Liked: Secret-Laden Map

I was amazed at how natural Prince of Persia's platforming messes with Metroidvania-style interconnect maps and exploration. During my time with the game, I explored two of the biomes, including the Lower City temple filled with spike-trap pits and littered with skeletal foes, and the Autumnal Forest, a more organic environment with barbaric enemies.

The map is absolutely stuffed with blocked areas, far-off platforms and other secrets to discover. In true Metroidvania style, you'll need to revisit areas after you acquire new abilities, such as the air dash or bow and arrow. An innovative new feature in The Lost Crown is your ability to take screenshots of any room and pin them to your map—allowing you to easily remember unsolved puzzles and reminding you to return to the area later.

As you might expect, at a regular click you'll discover shortcuts to make traversing through zones easier and less dangerous. You can also find an NPC that'll sell you maps in exchange for green time crystals, the in-game currency dropped by enemies and found in items like pots. While I only got to see a small portion of the game, I can already tell the map will be massive and can't wait to explore every inch of it.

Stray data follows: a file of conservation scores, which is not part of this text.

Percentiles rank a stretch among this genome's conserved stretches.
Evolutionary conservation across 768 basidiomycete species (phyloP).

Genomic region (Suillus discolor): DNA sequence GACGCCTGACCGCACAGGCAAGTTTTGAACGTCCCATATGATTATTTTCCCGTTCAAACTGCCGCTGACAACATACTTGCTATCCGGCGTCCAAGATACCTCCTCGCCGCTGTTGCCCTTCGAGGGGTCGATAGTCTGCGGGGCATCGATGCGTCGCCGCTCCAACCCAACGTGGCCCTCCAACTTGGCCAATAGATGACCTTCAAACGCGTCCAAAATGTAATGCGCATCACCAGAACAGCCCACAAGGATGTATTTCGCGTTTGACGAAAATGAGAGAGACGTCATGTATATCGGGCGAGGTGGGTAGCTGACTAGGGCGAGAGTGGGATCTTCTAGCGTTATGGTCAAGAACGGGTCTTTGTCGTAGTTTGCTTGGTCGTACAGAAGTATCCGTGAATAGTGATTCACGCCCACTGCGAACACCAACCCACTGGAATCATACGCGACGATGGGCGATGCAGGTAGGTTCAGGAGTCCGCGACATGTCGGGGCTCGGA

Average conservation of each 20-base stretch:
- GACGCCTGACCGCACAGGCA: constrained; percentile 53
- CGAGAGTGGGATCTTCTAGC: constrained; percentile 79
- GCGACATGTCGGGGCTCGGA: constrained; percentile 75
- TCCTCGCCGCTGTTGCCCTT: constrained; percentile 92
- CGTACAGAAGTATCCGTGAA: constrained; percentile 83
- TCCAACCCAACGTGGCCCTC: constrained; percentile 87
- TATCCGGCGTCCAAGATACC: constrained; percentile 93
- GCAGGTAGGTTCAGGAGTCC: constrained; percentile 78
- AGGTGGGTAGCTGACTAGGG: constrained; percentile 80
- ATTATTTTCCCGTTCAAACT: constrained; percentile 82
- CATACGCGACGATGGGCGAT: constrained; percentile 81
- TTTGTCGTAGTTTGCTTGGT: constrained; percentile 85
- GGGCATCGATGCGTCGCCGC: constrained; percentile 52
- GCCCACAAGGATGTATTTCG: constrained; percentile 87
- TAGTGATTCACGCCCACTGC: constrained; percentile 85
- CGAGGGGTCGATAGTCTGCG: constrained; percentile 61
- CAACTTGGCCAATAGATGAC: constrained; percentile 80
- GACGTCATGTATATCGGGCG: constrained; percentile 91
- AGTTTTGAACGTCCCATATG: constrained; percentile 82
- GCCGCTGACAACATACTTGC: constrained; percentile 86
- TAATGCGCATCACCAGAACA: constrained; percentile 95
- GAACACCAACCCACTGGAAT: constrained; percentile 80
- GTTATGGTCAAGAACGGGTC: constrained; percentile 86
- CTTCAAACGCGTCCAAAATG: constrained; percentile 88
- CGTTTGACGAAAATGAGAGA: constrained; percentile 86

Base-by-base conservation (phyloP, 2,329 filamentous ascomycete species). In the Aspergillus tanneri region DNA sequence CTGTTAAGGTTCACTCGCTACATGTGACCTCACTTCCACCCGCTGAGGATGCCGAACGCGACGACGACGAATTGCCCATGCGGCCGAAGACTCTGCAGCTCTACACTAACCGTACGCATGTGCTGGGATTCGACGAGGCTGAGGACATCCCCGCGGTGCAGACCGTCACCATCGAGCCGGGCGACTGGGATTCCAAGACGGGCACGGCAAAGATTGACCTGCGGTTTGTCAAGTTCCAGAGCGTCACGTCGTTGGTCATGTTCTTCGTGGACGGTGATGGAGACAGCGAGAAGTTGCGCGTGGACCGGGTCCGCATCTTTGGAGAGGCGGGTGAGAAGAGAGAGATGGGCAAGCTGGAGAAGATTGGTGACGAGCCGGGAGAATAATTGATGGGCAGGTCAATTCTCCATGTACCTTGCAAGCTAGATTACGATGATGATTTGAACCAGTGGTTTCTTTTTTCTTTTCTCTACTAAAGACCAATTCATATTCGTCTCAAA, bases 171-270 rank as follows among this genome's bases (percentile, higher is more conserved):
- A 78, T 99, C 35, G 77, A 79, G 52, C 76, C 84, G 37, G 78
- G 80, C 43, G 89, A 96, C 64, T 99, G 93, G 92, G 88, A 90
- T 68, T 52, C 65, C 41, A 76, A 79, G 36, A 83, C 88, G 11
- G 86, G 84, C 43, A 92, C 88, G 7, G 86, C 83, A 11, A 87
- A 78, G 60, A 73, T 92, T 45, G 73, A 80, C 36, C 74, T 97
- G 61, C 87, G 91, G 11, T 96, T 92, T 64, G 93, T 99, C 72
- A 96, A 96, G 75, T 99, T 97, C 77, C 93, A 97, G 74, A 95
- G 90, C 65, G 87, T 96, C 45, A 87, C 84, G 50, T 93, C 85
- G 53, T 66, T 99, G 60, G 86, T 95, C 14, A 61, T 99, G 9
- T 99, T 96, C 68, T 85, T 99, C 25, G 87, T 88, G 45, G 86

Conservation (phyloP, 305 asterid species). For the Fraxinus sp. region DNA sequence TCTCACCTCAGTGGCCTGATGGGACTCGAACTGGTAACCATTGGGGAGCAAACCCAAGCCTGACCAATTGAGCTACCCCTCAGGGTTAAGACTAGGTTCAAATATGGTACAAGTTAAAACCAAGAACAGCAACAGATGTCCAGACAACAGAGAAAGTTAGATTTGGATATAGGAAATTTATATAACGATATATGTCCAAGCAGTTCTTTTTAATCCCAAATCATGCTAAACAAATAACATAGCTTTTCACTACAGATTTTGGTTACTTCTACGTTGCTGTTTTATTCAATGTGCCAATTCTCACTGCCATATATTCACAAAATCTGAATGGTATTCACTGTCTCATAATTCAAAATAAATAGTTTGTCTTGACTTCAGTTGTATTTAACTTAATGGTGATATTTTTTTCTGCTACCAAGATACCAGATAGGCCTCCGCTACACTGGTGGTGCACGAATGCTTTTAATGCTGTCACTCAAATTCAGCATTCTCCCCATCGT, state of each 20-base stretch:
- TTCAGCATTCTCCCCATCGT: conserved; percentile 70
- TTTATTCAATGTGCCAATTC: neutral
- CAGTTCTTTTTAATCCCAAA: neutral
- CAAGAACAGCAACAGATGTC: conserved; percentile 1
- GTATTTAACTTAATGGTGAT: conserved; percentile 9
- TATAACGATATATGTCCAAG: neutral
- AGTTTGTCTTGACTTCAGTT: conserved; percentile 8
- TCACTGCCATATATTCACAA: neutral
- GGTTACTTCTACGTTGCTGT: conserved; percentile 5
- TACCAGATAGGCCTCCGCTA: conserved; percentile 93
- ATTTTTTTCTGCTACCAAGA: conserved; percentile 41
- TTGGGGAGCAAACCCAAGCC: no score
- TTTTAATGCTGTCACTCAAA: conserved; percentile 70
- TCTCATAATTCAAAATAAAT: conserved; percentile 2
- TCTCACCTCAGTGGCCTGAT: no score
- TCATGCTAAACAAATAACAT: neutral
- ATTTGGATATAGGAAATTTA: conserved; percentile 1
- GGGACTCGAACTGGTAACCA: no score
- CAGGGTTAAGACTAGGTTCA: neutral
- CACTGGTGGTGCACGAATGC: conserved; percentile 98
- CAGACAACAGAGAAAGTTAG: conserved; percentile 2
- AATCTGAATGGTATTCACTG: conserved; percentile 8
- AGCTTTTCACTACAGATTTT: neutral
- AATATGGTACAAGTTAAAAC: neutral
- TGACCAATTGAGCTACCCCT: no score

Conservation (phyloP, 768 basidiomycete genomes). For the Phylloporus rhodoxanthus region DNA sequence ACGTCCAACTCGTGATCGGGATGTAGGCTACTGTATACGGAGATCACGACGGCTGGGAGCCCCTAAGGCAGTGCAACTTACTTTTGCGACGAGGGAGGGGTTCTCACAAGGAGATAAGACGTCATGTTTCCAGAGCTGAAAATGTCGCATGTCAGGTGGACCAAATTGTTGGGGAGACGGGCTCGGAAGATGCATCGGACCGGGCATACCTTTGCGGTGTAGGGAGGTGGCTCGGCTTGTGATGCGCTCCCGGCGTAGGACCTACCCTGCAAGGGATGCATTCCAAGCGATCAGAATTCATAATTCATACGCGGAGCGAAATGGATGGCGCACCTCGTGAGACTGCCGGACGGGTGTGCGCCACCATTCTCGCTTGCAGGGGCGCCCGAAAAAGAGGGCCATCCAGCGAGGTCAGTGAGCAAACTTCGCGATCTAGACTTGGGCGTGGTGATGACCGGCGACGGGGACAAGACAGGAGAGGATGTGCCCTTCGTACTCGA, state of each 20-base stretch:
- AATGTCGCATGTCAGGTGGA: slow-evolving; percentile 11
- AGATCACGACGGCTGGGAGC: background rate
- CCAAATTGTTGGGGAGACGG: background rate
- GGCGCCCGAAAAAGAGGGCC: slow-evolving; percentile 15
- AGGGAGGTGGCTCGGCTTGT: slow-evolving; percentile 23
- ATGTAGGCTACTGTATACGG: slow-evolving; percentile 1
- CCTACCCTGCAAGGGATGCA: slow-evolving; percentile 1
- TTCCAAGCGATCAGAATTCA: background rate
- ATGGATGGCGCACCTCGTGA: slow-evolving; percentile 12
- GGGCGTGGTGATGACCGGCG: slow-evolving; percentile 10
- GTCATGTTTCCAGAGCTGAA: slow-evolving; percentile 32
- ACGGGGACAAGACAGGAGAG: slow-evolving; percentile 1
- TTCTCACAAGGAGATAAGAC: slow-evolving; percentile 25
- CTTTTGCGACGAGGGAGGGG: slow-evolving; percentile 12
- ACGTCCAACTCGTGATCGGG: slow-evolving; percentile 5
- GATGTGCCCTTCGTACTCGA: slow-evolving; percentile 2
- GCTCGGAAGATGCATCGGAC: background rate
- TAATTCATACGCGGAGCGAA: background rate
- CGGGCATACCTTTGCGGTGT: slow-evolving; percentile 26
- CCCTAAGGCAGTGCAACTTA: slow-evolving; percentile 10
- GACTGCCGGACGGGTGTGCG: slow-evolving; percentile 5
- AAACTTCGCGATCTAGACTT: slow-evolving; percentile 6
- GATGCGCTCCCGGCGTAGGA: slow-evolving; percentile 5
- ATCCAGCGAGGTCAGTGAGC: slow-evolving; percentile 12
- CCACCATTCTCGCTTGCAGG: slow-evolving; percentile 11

Final Thoughts

Prince of Persia: The Lost Crown impressed me in every way possible from the combat and exploration to the graphics and the story. The game has become one of my most anticipated for 2024 and it's awesome that there's only one more month to wait. I'm eagerly awaiting the final release and can't wait to see how the story unfolds along with exploring every inch of the map. Prince of Persia and Metroidvania fans should definitely keep this game high on their radars.

Prince of Persia The Lost Crown details

Platform: PS5, PS4, Xbox Series X|S, Xbox One, Nintendo Switch, PC
Developer: Ubisoft Montpellier
Publisher: Ubisoft
Genre: Action-adventure, Platformer, Metroidvania
Modes: Single-player
ESRB Rating: T (Teen)

A key was provided by the publisher.